From: Vincent Cunniffe (vcunniff at domain arbgroup.com)
Date: Mon 13 Sep 1999 - 11:09:23 IST
ilug-admin at domain linux.ie wrote:
> Ok. I install Linux with basic networking, no frills. I test the
> networking... ping works ok. Telnet... hah, forgot to install. Find the
> rpm, install it.
> #:telnet 192.168.0.123
> telnet: Command not found.
> #:/usr/bin/telnet 192.168.0.123
> Contacting 192.168.0.123....
> ^C (Grrrr!!!!)
> Logout. Login. Telnet. No problem. Except for bad memories of "Windows
> has finished upgrading your software. Would you like to restart windows
> now? [Yes] [Yes]"
> It's obvious (sticking my neck out?) that Linux (or just tcsh?) is
> caching the binaries on the path. Can I refresh this somehow _without_
> losing my precious command history?
Linux doesn't cache binaries... if you're running a binary and you
delete the file from the filesystem, then it'll hold a hidden copy till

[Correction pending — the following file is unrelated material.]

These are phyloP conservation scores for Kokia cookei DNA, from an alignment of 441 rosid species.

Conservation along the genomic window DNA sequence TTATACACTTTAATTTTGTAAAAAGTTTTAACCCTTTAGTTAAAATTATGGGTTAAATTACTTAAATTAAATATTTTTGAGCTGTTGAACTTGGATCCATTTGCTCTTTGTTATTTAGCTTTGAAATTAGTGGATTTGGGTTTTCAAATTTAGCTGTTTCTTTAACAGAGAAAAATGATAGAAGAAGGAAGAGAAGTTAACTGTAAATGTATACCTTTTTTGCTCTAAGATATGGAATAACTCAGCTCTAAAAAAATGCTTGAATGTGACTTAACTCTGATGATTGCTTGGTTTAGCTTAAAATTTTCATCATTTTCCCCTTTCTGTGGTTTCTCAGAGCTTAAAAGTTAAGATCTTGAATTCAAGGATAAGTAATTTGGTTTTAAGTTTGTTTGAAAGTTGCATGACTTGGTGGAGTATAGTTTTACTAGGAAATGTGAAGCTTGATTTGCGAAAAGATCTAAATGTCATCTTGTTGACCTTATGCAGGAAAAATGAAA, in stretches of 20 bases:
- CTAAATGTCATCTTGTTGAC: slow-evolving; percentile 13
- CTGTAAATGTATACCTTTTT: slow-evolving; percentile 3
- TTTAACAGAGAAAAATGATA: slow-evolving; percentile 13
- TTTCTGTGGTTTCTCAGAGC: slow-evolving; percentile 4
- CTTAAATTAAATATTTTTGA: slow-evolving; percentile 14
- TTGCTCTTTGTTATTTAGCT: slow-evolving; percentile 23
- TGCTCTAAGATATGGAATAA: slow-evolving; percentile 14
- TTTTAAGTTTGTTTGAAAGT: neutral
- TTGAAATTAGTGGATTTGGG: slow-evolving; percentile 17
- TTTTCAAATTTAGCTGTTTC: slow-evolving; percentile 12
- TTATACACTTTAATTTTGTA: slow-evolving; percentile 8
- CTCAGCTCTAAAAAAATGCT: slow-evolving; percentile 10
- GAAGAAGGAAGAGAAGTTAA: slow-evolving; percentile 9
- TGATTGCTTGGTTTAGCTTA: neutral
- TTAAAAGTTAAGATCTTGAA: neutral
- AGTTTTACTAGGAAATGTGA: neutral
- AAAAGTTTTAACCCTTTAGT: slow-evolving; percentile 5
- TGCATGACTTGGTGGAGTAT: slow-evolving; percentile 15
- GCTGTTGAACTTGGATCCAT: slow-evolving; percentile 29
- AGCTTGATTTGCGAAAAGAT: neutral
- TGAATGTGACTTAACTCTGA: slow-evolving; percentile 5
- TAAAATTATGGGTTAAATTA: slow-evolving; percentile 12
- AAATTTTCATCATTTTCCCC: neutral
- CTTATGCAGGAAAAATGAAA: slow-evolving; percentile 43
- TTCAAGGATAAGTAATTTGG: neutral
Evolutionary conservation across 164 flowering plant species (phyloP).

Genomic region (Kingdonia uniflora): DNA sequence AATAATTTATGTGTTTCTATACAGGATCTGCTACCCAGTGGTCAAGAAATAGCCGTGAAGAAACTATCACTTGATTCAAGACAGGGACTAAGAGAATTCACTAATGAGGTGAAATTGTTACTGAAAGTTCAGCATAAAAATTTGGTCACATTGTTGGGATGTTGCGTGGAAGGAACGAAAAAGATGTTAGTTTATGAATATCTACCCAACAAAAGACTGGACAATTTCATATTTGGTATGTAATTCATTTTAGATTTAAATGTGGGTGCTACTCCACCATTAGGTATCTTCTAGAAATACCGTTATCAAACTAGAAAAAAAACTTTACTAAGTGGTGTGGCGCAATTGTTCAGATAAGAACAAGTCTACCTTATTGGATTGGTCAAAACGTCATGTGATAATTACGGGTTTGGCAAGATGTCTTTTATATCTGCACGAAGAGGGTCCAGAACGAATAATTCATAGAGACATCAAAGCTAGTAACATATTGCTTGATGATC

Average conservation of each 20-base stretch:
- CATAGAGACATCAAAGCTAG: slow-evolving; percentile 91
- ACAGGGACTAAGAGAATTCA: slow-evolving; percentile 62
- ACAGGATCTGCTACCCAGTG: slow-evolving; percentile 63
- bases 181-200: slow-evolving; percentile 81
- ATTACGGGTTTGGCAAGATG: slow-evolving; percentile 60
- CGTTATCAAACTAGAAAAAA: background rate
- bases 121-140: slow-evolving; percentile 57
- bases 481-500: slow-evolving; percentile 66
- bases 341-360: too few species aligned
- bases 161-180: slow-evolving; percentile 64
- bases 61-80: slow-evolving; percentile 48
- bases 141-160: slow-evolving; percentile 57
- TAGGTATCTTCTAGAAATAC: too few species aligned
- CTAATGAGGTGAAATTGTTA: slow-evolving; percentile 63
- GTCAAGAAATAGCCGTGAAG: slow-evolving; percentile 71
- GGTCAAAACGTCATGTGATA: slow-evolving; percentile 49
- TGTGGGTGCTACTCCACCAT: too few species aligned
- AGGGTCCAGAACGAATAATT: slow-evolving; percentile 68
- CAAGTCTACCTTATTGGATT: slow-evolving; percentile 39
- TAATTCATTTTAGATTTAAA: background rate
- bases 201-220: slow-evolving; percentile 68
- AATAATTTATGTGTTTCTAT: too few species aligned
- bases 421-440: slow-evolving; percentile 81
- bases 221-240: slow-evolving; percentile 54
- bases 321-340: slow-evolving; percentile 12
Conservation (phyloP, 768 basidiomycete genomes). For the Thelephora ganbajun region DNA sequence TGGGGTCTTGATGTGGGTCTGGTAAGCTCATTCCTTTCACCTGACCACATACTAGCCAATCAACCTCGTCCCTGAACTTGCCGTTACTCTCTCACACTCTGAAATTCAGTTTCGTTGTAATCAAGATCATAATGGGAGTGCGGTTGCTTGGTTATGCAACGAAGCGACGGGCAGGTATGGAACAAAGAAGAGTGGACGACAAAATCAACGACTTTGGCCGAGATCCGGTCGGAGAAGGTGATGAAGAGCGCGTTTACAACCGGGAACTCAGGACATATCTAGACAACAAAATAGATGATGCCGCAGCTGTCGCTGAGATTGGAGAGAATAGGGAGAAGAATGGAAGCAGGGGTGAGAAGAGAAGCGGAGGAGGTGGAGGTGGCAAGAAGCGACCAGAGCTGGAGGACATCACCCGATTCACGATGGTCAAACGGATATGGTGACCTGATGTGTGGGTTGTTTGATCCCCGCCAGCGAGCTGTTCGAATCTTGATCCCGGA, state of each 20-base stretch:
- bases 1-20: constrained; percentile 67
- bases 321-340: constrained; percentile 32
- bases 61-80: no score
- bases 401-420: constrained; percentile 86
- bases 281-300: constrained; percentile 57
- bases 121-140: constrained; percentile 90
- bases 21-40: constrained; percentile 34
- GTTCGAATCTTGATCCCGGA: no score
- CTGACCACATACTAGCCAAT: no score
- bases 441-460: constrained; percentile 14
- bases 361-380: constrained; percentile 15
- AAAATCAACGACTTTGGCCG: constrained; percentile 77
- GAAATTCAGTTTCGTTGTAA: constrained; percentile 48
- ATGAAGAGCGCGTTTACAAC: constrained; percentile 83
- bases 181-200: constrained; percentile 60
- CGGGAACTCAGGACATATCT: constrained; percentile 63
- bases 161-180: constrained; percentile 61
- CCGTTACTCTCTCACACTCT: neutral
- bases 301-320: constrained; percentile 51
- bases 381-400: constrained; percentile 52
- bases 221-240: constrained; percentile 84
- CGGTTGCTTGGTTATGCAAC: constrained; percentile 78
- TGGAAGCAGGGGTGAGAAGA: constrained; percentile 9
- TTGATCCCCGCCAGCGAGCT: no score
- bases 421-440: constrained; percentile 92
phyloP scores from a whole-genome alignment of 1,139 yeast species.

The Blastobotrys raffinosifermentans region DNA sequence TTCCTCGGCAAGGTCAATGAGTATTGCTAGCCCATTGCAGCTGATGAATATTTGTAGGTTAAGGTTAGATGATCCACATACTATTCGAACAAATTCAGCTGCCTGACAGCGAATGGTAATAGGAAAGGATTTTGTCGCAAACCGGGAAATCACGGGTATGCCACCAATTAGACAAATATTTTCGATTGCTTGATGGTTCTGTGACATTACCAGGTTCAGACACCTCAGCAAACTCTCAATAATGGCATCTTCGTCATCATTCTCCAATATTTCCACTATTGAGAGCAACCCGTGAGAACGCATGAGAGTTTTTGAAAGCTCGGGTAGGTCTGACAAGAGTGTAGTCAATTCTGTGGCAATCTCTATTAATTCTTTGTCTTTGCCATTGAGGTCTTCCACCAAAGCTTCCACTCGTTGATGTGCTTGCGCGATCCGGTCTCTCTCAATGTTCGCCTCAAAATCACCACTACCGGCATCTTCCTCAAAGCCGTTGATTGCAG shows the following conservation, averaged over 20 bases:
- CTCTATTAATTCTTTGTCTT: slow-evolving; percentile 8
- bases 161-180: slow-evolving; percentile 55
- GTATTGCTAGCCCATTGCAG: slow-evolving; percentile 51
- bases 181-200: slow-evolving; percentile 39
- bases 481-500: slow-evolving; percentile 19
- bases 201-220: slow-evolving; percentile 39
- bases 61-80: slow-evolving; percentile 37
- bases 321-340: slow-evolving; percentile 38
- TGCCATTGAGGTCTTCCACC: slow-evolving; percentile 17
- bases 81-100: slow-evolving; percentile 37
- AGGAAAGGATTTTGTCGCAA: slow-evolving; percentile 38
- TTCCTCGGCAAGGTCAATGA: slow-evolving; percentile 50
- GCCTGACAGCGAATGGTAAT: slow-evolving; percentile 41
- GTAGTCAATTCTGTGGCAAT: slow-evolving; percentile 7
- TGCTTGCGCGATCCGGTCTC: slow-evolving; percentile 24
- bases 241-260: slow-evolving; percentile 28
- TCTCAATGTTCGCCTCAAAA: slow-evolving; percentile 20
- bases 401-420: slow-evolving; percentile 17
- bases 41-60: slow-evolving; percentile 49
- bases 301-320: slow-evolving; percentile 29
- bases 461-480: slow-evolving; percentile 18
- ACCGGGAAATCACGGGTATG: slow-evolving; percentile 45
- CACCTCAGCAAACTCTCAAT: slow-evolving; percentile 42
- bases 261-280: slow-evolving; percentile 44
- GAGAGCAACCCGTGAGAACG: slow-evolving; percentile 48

you terminate the last running copy, but it will re-locate the file any
time you try to run it.
'which <filename>' will tell you the location of the file which will be
executed if you type a command.
What exactly is your problem here? Failure to connect to localhost?
Failure to connect to a different machine on the network?
Does that machine have the IP address of *your* machine in it's /etc/hosts
file? If not, put it in... RedHat comes with a default lookup of the
connecting machine and if that fails you wind up with a long wait until
it allows the connect. To verify this, try reconnecting and leave it for a
minute or so.
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